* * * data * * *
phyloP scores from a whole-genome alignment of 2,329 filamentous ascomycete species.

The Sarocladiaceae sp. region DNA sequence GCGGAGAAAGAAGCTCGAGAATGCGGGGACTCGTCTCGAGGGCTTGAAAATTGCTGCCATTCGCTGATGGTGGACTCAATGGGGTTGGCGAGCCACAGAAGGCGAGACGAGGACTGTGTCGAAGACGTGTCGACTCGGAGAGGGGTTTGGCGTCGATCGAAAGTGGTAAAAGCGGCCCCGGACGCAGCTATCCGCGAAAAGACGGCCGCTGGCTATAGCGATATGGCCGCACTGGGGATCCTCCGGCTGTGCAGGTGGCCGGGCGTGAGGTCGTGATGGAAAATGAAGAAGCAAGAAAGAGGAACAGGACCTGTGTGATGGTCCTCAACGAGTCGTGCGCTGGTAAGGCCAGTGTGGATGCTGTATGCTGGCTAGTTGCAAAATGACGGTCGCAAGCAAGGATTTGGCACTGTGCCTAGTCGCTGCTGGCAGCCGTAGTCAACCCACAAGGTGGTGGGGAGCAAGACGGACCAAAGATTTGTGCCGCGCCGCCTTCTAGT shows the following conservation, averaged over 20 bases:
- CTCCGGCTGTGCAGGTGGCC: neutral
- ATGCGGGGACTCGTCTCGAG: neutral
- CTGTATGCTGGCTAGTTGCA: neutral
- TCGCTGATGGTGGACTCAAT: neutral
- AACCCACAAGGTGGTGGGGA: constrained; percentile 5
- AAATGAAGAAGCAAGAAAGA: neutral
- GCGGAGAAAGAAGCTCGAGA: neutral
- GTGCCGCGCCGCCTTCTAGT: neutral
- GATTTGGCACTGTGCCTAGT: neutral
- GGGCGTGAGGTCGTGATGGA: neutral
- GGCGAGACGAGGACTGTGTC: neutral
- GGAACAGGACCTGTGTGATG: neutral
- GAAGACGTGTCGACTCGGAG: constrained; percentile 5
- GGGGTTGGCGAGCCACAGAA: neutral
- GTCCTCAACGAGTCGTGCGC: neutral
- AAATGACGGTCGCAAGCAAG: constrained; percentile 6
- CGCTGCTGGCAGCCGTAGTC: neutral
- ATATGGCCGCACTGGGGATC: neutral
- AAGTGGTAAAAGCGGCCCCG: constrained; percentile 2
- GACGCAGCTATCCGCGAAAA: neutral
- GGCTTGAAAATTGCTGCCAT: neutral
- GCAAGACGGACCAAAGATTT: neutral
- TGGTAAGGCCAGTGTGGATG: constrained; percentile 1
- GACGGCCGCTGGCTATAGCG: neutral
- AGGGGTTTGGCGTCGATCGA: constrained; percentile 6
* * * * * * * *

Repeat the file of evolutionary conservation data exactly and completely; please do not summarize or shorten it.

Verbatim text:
phyloP scores from a whole-genome alignment of 2,329 filamentous ascomycete species.

The Sarocladiaceae sp. region DNA sequence GCGGAGAAAGAAGCTCGAGAATGCGGGGACTCGTCTCGAGGGCTTGAAAATTGCTGCCATTCGCTGATGGTGGACTCAATGGGGTTGGCGAGCCACAGAAGGCGAGACGAGGACTGTGTCGAAGACGTGTCGACTCGGAGAGGGGTTTGGCGTCGATCGAAAGTGGTAAAAGCGGCCCCGGACGCAGCTATCCGCGAAAAGACGGCCGCTGGCTATAGCGATATGGCCGCACTGGGGATCCTCCGGCTGTGCAGGTGGCCGGGCGTGAGGTCGTGATGGAAAATGAAGAAGCAAGAAAGAGGAACAGGACCTGTGTGATGGTCCTCAACGAGTCGTGCGCTGGTAAGGCCAGTGTGGATGCTGTATGCTGGCTAGTTGCAAAATGACGGTCGCAAGCAAGGATTTGGCACTGTGCCTAGTCGCTGCTGGCAGCCGTAGTCAACCCACAAGGTGGTGGGGAGCAAGACGGACCAAAGATTTGTGCCGCGCCGCCTTCTAGT shows the following conservation, averaged over 20 bases:
- CTCCGGCTGTGCAGGTGGCC: neutral
- ATGCGGGGACTCGTCTCGAG: neutral
- CTGTATGCTGGCTAGTTGCA: neutral
- TCGCTGATGGTGGACTCAAT: neutral
- AACCCACAAGGTGGTGGGGA: constrained; percentile 5
- AAATGAAGAAGCAAGAAAGA: neutral
- GCGGAGAAAGAAGCTCGAGA: neutral
- GTGCCGCGCCGCCTTCTAGT: neutral
- GATTTGGCACTGTGCCTAGT: neutral
- GGGCGTGAGGTCGTGATGGA: neutral
- GGCGAGACGAGGACTGTGTC: neutral
- GGAACAGGACCTGTGTGATG: neutral
- GAAGACGTGTCGACTCGGAG: constrained; percentile 5
- GGGGTTGGCGAGCCACAGAA: neutral
- GTCCTCAACGAGTCGTGCGC: neutral
- AAATGACGGTCGCAAGCAAG: constrained; percentile 6
- CGCTGCTGGCAGCCGTAGTC: neutral
- ATATGGCCGCACTGGGGATC: neutral
- AAGTGGTAAAAGCGGCCCCG: constrained; percentile 2
- GACGCAGCTATCCGCGAAAA: neutral
- GGCTTGAAAATTGCTGCCAT: neutral
- GCAAGACGGACCAAAGATTT: neutral
- TGGTAAGGCCAGTGTGGATG: constrained; percentile 1
- GACGGCCGCTGGCTATAGCG: neutral
- AGGGGTTTGGCGTCGATCGA: constrained; percentile 6